Consider the people who will be using these reports, which include backlog lists, work schedules and so on. It will almost always be experienced people such as area operating supervisors, maintenance supervisors and planners who are thoroughly familiar with the work.

Managing lists of work, such as backlogs, is much easier if the maximum amount of relevant information can be shown on a single page or screen, without scrolling. The descriptions here should be abbreviated as much as possible and will still be recognized by the local experts who will read them.

Work order descriptions and equipment locations descriptions require two fields, one with no abbreviations and one with maximum abbreviations.

There are some other important principles that apply to descriptions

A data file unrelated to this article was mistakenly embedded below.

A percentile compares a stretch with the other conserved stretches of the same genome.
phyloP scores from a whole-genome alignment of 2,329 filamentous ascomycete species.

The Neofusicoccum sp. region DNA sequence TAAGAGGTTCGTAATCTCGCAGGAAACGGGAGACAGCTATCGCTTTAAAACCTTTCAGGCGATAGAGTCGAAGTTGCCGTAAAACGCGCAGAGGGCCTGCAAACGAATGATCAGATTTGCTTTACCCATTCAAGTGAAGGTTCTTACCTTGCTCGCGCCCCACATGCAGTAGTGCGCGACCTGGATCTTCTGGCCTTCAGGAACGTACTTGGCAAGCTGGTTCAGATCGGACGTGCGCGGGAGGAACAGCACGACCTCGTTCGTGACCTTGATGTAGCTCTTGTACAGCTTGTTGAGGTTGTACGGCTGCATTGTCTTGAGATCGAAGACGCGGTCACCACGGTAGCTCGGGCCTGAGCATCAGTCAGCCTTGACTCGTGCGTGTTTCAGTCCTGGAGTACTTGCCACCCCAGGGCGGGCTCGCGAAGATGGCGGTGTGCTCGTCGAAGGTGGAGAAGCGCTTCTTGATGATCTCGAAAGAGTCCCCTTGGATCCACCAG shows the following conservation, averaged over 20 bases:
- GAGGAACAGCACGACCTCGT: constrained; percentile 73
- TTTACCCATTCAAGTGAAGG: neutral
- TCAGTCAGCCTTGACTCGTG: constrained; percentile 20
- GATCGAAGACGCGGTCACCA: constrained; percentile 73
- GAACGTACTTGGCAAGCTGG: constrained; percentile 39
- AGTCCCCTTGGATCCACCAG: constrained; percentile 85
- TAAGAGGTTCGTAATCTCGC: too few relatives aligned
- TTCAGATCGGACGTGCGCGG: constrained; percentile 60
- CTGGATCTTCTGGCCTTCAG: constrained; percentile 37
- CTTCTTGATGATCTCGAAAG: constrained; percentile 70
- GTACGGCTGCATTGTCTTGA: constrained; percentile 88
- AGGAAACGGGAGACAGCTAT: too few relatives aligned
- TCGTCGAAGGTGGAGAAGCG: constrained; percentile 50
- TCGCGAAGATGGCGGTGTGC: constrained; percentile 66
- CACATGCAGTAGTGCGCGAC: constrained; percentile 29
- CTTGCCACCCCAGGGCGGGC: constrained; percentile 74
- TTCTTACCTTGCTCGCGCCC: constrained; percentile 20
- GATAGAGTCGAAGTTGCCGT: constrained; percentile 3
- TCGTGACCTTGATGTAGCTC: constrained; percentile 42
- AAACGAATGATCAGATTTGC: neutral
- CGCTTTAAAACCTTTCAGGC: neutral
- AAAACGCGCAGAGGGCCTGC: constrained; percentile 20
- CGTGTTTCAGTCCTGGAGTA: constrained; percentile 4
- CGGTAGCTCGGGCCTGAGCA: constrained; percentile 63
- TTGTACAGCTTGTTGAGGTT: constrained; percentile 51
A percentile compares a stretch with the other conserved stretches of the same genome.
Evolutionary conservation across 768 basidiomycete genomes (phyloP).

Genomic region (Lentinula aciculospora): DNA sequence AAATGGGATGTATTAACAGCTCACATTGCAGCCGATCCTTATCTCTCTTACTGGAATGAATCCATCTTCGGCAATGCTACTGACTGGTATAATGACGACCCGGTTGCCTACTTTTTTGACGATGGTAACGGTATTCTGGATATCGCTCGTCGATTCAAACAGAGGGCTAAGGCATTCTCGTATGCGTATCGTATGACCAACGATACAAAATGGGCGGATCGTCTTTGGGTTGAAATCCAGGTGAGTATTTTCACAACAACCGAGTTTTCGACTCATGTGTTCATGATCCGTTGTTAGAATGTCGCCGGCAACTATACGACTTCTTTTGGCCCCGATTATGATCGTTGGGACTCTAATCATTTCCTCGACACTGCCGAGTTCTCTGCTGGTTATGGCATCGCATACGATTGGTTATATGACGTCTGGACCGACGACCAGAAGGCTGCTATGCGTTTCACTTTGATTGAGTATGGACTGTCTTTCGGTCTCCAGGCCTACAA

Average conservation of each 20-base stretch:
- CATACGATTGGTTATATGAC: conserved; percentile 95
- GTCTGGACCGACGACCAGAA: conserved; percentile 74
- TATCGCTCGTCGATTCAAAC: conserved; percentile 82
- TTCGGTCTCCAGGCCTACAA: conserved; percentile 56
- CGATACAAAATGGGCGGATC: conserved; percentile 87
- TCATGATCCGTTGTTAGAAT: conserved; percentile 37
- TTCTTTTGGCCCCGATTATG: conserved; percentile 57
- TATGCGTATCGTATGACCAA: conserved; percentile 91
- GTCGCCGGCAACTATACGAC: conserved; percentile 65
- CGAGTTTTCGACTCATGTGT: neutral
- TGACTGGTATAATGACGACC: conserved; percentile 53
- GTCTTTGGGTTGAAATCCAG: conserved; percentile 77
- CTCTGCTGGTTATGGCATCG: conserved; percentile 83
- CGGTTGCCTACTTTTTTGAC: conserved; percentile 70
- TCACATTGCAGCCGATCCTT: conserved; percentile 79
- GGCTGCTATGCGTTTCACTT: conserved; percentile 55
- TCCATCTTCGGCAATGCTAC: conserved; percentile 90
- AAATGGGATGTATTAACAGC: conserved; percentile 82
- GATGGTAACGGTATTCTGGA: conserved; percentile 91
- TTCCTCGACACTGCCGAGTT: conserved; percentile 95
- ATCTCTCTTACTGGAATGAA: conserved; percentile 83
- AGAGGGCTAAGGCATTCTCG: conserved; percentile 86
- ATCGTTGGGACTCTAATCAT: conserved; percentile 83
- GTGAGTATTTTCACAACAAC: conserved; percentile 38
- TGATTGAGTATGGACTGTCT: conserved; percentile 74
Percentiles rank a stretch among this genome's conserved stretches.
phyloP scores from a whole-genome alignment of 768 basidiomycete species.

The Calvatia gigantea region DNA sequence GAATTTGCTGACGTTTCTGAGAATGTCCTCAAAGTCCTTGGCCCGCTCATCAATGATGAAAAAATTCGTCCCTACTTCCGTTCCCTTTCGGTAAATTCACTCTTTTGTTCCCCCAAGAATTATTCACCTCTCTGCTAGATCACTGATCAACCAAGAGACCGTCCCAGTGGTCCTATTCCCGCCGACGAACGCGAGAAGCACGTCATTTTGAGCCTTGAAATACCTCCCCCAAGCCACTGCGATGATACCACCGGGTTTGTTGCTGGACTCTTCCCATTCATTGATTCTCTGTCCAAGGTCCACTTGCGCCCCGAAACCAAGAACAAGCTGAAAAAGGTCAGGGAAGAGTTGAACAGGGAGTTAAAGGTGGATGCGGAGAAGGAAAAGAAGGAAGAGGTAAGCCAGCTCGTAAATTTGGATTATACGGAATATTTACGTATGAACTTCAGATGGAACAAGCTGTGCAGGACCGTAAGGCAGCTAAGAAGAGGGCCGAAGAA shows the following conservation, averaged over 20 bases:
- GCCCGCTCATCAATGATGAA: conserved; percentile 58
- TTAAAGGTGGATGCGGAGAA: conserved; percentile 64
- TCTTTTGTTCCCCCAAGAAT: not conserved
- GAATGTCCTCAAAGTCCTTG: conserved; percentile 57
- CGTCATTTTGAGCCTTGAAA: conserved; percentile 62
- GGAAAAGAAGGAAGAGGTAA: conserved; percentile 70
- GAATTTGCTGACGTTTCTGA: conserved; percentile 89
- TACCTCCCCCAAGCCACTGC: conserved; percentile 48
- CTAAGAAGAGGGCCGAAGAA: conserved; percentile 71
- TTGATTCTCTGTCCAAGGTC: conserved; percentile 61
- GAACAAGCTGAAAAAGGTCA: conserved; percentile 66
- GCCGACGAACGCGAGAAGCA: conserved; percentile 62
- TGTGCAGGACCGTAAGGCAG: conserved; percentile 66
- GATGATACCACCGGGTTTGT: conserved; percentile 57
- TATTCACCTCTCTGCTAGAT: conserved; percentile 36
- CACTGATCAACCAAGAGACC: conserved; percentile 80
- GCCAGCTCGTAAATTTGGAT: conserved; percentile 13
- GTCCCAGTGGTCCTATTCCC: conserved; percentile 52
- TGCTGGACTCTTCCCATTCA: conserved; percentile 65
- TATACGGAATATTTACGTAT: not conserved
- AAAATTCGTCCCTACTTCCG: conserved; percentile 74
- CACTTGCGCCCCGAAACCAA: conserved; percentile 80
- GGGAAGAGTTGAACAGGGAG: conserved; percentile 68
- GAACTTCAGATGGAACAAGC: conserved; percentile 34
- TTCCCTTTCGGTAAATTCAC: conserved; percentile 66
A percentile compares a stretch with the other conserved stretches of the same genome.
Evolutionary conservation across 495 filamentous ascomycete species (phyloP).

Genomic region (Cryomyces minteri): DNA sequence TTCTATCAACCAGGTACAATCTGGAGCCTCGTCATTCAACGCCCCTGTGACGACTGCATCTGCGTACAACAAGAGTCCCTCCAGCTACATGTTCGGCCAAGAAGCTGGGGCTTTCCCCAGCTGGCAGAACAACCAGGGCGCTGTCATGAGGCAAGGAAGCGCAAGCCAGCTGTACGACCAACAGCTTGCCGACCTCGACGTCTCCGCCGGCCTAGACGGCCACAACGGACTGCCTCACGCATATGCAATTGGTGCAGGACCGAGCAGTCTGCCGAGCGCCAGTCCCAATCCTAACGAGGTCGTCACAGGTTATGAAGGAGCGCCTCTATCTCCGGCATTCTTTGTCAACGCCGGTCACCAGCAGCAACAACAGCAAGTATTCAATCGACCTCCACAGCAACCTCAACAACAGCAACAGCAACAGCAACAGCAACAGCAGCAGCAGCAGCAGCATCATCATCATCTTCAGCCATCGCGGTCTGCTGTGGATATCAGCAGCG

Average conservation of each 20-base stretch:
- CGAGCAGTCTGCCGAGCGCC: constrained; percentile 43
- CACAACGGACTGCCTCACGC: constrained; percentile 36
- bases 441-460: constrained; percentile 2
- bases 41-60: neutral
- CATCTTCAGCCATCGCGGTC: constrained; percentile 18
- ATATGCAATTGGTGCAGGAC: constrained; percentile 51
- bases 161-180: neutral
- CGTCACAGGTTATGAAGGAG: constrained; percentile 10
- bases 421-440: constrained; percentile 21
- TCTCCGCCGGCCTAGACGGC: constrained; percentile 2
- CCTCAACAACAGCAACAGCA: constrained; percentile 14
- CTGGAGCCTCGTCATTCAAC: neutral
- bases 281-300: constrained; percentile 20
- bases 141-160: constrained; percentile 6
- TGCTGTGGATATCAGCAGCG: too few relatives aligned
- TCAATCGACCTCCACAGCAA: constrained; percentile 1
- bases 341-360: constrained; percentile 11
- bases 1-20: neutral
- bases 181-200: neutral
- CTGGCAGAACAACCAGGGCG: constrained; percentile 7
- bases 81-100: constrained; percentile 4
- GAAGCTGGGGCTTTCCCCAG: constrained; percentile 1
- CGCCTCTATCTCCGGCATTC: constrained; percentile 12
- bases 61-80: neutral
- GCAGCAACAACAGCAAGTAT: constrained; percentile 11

• Wherever a number, such as an equipment location number or a work order number is shown, it must always be accompanied by the short description. A list of numbers alone forces the person managing the information to open each record to identify the work or equipment. This principle applies to all databases.
  • The system should be configured to limit the number of characters permitted in the short description, and all reports and screens that include these descriptions should be designed to show the same number of characters. This avoids reports with work descriptions such as “Please send a mechanic to inspect and repair the…” (a real example).